The Fatal Conceit 0

 Michelle Malkin writes that Paulson ‘doesn’t know what the hell he’s doing’. Here’s part of her article (read the whole thing): 

Members of Congress who let themselves be bullied into switching their votes on the bailout should be experiencing the biggest case of buyers’ remorse in U.S. history. They fell for what Nobel Prize-winning economist F.A. Hayek called "the fatal conceit" – the disastrous idea that a federal bureaucrat has the knowledge to do a better job than the private market in organizing and directing an economy. They gave unchecked power to a single government official without a clue…

Wielding his enormous authority, Paulson is desperately throwing our money at banks in a futile attempt to convince them to lend. Instead, those banks are either hoarding the cash or acquiring more assets. In other words: Paulson is helping the banks that were "too big to fail" grow even bigger with taxpayer backing. Swell.

The White House says: "We’ll just trust our treasury secretary to implement the program." President Bush insists "government’s role will be limited and temporary." Meanwhile, Democratic Rep. Barney Frank is shrugging off the lack of bailout disclosure by both the Federal Reserve and Treasury. But as I reminded readers before this latest bait-and-switch admission, Hank Paulson is not to be trusted. I repeat:

This is the man who proclaimed the subprime crisis "largely contained" in April 2007; "near the bottom" in May 2007; and "largely contained" again in August 2007. This is the man who pledged that he had "no interest in bailing out lenders or property speculators" in October 2007 and couldn’t "think of any situation where the backdrop of the global economy was as healthy as it is today."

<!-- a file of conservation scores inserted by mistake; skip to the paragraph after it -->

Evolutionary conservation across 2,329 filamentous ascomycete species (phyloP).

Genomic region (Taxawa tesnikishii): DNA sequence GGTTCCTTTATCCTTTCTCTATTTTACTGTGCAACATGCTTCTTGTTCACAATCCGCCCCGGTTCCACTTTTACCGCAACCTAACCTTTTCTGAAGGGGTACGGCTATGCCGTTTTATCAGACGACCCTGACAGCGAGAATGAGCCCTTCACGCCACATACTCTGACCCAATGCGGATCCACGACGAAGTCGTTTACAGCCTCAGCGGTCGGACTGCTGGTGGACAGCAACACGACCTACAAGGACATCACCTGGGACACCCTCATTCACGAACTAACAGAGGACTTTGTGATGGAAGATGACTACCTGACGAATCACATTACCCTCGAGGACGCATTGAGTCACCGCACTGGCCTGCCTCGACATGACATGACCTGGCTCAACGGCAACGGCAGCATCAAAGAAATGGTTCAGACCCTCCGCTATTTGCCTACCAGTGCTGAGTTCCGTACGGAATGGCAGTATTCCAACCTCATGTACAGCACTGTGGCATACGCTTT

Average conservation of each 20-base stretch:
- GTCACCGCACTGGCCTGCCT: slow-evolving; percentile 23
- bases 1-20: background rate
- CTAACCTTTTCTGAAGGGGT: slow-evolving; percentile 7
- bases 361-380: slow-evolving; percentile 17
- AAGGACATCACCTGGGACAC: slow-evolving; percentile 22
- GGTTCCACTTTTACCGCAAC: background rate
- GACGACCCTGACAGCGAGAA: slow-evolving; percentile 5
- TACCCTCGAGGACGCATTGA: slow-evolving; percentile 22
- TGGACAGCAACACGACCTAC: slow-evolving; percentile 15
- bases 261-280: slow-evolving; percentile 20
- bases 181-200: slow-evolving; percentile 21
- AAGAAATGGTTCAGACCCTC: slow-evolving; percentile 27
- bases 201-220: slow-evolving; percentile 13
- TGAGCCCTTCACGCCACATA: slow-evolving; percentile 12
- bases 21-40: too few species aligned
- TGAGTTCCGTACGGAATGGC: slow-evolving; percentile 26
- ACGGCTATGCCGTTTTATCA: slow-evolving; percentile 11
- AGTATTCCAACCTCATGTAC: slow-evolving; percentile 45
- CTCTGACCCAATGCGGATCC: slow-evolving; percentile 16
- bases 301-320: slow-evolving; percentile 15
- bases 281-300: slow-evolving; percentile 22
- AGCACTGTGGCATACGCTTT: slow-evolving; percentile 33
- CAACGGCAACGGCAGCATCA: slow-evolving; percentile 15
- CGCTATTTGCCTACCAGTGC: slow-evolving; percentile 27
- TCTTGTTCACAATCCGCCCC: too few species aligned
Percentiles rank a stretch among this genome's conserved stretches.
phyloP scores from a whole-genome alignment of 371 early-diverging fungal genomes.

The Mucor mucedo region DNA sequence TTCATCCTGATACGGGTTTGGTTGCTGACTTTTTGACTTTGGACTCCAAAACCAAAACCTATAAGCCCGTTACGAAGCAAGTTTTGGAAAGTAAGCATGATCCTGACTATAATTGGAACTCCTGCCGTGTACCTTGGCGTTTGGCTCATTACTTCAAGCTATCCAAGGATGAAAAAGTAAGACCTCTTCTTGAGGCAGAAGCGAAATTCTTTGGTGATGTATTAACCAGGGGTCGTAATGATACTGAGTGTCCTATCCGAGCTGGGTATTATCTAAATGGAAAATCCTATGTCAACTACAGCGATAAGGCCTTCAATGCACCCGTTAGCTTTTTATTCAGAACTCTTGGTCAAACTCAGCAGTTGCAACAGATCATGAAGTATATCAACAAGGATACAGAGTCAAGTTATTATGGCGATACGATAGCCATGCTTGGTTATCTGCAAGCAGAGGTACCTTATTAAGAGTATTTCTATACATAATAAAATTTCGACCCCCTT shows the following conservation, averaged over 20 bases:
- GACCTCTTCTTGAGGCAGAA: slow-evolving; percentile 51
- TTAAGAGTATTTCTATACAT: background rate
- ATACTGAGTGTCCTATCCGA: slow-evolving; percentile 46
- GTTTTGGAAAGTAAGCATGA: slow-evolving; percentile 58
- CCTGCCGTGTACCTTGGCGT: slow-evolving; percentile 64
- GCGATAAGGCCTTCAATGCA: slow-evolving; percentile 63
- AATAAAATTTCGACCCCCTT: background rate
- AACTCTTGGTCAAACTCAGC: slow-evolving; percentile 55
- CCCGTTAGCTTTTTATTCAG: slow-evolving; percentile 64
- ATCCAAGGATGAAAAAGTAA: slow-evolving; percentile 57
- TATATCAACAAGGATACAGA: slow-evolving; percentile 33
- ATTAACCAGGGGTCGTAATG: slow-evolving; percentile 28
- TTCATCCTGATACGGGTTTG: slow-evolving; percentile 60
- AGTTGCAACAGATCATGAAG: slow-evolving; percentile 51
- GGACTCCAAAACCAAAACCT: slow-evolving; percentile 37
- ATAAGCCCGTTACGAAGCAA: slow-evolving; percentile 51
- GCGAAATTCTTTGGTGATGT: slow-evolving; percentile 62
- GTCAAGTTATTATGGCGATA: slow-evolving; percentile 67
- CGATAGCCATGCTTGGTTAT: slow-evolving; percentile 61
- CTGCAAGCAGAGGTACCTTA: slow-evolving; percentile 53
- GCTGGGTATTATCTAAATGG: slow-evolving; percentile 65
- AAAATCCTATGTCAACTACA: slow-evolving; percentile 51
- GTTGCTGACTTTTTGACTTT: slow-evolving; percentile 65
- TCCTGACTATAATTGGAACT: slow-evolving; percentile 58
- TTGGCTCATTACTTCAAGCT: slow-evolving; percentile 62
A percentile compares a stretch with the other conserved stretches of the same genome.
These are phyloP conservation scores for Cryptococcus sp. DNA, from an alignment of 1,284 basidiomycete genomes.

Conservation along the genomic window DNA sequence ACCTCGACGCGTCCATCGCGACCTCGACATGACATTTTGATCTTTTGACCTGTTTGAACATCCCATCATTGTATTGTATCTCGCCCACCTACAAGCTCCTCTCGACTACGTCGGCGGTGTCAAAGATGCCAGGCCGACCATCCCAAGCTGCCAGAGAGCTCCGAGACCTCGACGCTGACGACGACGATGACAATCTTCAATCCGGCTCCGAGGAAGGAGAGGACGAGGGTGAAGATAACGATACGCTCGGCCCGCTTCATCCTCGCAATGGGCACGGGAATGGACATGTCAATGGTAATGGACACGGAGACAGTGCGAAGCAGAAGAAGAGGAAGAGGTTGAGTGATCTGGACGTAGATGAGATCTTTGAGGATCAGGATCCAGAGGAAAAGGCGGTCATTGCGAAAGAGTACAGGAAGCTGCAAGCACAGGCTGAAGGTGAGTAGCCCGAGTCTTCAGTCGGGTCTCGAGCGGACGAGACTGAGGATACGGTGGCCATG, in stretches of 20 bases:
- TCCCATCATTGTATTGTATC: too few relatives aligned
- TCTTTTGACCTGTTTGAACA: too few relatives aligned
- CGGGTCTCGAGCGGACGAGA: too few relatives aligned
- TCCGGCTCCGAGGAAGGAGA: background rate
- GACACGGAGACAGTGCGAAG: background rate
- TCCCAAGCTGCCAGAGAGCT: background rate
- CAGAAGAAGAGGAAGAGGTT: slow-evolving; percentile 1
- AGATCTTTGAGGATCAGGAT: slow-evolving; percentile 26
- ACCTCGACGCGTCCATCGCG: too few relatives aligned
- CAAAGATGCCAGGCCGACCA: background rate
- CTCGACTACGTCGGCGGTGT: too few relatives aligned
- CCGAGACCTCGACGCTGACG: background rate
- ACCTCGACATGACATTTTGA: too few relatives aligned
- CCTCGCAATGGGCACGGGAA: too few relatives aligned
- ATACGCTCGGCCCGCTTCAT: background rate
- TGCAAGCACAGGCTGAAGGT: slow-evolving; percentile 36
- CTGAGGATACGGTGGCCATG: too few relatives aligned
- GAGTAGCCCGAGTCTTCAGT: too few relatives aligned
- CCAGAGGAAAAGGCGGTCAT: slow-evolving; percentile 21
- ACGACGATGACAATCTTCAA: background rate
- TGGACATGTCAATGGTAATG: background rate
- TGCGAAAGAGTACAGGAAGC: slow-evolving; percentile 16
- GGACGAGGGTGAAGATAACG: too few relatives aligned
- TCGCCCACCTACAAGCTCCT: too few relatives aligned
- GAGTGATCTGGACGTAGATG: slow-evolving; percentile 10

This is the man who patted himself on the back for refusing to "put taxpayer money on the line" to rescue Lehman Brothers on Sept. 15 – and then turned around the next day and engineered the $85 billion taxpayer-funded bailout of AIG. This is the man who vowed he had "no plans to insert money" into Fannie Mae and Freddie Mac – and then turned around and committed $200 billion in capital and credit lines to those corrupt, bloated, crumbling institutions.

This is the man who declared that "the worst is likely to be behind us" in May 2008.

Emperor Paulson’s bipartisan courtiers in Congress berated anyone who dared challenge his wisdom. Minority Leader John Boehner sniffed: "This is no time for ideological purity." Well, ideological pollution begat this mess. It’s time for a fiscal-conservative counterinsurgency to disrobe and disarm the charlatans before they do more harm.

Posted under Commentary by Jillian Becker on Friday, November 14, 2008

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